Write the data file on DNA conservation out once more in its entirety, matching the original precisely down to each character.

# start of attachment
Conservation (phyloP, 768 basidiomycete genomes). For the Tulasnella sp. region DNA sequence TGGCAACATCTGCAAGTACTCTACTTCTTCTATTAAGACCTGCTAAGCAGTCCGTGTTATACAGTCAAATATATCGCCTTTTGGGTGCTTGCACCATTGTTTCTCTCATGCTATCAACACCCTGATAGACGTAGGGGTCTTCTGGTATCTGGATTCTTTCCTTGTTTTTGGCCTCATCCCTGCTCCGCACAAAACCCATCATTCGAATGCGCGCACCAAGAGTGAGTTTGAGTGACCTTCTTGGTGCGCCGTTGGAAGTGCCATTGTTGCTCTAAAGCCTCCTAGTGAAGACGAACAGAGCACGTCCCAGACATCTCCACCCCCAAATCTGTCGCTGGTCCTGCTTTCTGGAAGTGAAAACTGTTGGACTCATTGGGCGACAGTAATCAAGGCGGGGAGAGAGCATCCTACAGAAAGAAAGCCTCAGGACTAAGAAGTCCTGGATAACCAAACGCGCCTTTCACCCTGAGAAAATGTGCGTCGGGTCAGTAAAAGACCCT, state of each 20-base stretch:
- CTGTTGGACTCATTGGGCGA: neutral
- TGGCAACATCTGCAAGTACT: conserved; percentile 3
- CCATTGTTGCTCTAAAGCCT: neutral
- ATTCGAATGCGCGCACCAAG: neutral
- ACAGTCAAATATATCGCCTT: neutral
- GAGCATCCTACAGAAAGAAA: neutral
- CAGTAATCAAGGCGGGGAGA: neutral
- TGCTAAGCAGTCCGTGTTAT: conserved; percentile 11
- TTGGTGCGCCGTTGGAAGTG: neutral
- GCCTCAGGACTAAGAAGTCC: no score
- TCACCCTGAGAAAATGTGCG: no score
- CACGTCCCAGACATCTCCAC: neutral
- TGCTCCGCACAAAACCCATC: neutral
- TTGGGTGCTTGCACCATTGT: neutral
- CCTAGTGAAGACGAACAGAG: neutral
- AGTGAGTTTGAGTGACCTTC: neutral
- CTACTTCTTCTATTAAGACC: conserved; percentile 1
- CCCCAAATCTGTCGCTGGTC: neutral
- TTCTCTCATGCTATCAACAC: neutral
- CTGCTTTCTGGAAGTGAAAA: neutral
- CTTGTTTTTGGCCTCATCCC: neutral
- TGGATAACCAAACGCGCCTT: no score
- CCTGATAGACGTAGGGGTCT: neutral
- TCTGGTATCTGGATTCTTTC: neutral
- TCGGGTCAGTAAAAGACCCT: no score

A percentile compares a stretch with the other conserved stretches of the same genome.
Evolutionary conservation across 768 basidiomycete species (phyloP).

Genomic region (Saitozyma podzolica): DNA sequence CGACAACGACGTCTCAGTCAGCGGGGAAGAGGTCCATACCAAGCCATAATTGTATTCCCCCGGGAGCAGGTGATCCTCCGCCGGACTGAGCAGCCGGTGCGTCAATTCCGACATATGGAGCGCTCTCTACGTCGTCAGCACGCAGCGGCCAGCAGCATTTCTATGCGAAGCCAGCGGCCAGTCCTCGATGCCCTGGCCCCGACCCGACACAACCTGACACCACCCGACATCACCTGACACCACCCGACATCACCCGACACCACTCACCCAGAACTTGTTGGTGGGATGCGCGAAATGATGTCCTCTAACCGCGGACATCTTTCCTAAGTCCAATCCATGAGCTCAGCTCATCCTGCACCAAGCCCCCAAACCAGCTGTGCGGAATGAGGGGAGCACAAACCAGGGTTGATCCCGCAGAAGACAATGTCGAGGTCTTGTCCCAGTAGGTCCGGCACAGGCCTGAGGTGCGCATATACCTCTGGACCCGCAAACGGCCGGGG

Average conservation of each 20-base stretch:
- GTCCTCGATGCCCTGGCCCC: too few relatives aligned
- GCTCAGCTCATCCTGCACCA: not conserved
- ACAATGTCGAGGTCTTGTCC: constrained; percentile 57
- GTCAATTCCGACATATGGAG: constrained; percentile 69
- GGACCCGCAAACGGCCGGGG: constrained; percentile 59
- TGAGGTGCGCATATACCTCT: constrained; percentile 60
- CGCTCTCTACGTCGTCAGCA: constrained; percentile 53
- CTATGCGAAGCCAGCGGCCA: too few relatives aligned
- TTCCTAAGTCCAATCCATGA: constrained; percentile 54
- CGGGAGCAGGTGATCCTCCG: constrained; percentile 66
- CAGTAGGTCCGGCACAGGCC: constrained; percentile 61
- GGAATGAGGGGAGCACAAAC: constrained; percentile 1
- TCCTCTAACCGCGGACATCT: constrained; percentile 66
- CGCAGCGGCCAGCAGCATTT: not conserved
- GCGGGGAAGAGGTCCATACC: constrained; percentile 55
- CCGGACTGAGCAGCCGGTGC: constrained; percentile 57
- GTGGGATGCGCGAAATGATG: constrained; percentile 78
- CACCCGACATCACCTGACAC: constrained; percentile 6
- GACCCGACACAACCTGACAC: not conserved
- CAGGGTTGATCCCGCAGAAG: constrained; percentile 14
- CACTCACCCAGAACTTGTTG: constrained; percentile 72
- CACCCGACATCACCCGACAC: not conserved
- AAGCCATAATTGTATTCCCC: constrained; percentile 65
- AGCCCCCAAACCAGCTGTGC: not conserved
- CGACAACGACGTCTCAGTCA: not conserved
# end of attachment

Conservation (phyloP, 768 basidiomycete genomes). For the Tulasnella sp. region DNA sequence TGGCAACATCTGCAAGTACTCTACTTCTTCTATTAAGACCTGCTAAGCAGTCCGTGTTATACAGTCAAATATATCGCCTTTTGGGTGCTTGCACCATTGTTTCTCTCATGCTATCAACACCCTGATAGACGTAGGGGTCTTCTGGTATCTGGATTCTTTCCTTGTTTTTGGCCTCATCCCTGCTCCGCACAAAACCCATCATTCGAATGCGCGCACCAAGAGTGAGTTTGAGTGACCTTCTTGGTGCGCCGTTGGAAGTGCCATTGTTGCTCTAAAGCCTCCTAGTGAAGACGAACAGAGCACGTCCCAGACATCTCCACCCCCAAATCTGTCGCTGGTCCTGCTTTCTGGAAGTGAAAACTGTTGGACTCATTGGGCGACAGTAATCAAGGCGGGGAGAGAGCATCCTACAGAAAGAAAGCCTCAGGACTAAGAAGTCCTGGATAACCAAACGCGCCTTTCACCCTGAGAAAATGTGCGTCGGGTCAGTAAAAGACCCT, state of each 20-base stretch:
- CTGTTGGACTCATTGGGCGA: neutral
- TGGCAACATCTGCAAGTACT: conserved; percentile 3
- CCATTGTTGCTCTAAAGCCT: neutral
- ATTCGAATGCGCGCACCAAG: neutral
- ACAGTCAAATATATCGCCTT: neutral
- GAGCATCCTACAGAAAGAAA: neutral
- CAGTAATCAAGGCGGGGAGA: neutral
- TGCTAAGCAGTCCGTGTTAT: conserved; percentile 11
- TTGGTGCGCCGTTGGAAGTG: neutral
- GCCTCAGGACTAAGAAGTCC: no score
- TCACCCTGAGAAAATGTGCG: no score
- CACGTCCCAGACATCTCCAC: neutral
- TGCTCCGCACAAAACCCATC: neutral
- TTGGGTGCTTGCACCATTGT: neutral
- CCTAGTGAAGACGAACAGAG: neutral
- AGTGAGTTTGAGTGACCTTC: neutral
- CTACTTCTTCTATTAAGACC: conserved; percentile 1
- CCCCAAATCTGTCGCTGGTC: neutral
- TTCTCTCATGCTATCAACAC: neutral
- CTGCTTTCTGGAAGTGAAAA: neutral
- CTTGTTTTTGGCCTCATCCC: neutral
- TGGATAACCAAACGCGCCTT: no score
- CCTGATAGACGTAGGGGTCT: neutral
- TCTGGTATCTGGATTCTTTC: neutral
- TCGGGTCAGTAAAAGACCCT: no score

A percentile compares a stretch with the other conserved stretches of the same genome.
Evolutionary conservation across 768 basidiomycete species (phyloP).

Genomic region (Saitozyma podzolica): DNA sequence CGACAACGACGTCTCAGTCAGCGGGGAAGAGGTCCATACCAAGCCATAATTGTATTCCCCCGGGAGCAGGTGATCCTCCGCCGGACTGAGCAGCCGGTGCGTCAATTCCGACATATGGAGCGCTCTCTACGTCGTCAGCACGCAGCGGCCAGCAGCATTTCTATGCGAAGCCAGCGGCCAGTCCTCGATGCCCTGGCCCCGACCCGACACAACCTGACACCACCCGACATCACCTGACACCACCCGACATCACCCGACACCACTCACCCAGAACTTGTTGGTGGGATGCGCGAAATGATGTCCTCTAACCGCGGACATCTTTCCTAAGTCCAATCCATGAGCTCAGCTCATCCTGCACCAAGCCCCCAAACCAGCTGTGCGGAATGAGGGGAGCACAAACCAGGGTTGATCCCGCAGAAGACAATGTCGAGGTCTTGTCCCAGTAGGTCCGGCACAGGCCTGAGGTGCGCATATACCTCTGGACCCGCAAACGGCCGGGG

Average conservation of each 20-base stretch:
- GTCCTCGATGCCCTGGCCCC: too few relatives aligned
- GCTCAGCTCATCCTGCACCA: not conserved
- ACAATGTCGAGGTCTTGTCC: constrained; percentile 57
- GTCAATTCCGACATATGGAG: constrained; percentile 69
- GGACCCGCAAACGGCCGGGG: constrained; percentile 59
- TGAGGTGCGCATATACCTCT: constrained; percentile 60
- CGCTCTCTACGTCGTCAGCA: constrained; percentile 53
- CTATGCGAAGCCAGCGGCCA: too few relatives aligned
- TTCCTAAGTCCAATCCATGA: constrained; percentile 54
- CGGGAGCAGGTGATCCTCCG: constrained; percentile 66
- CAGTAGGTCCGGCACAGGCC: constrained; percentile 61
- GGAATGAGGGGAGCACAAAC: constrained; percentile 1
- TCCTCTAACCGCGGACATCT: constrained; percentile 66
- CGCAGCGGCCAGCAGCATTT: not conserved
- GCGGGGAAGAGGTCCATACC: constrained; percentile 55
- CCGGACTGAGCAGCCGGTGC: constrained; percentile 57
- GTGGGATGCGCGAAATGATG: constrained; percentile 78
- CACCCGACATCACCTGACAC: constrained; percentile 6
- GACCCGACACAACCTGACAC: not conserved
- CAGGGTTGATCCCGCAGAAG: constrained; percentile 14
- CACTCACCCAGAACTTGTTG: constrained; percentile 72
- CACCCGACATCACCCGACAC: not conserved
- AAGCCATAATTGTATTCCCC: constrained; percentile 65
- AGCCCCCAAACCAGCTGTGC: not conserved
- CGACAACGACGTCTCAGTCA: not conserved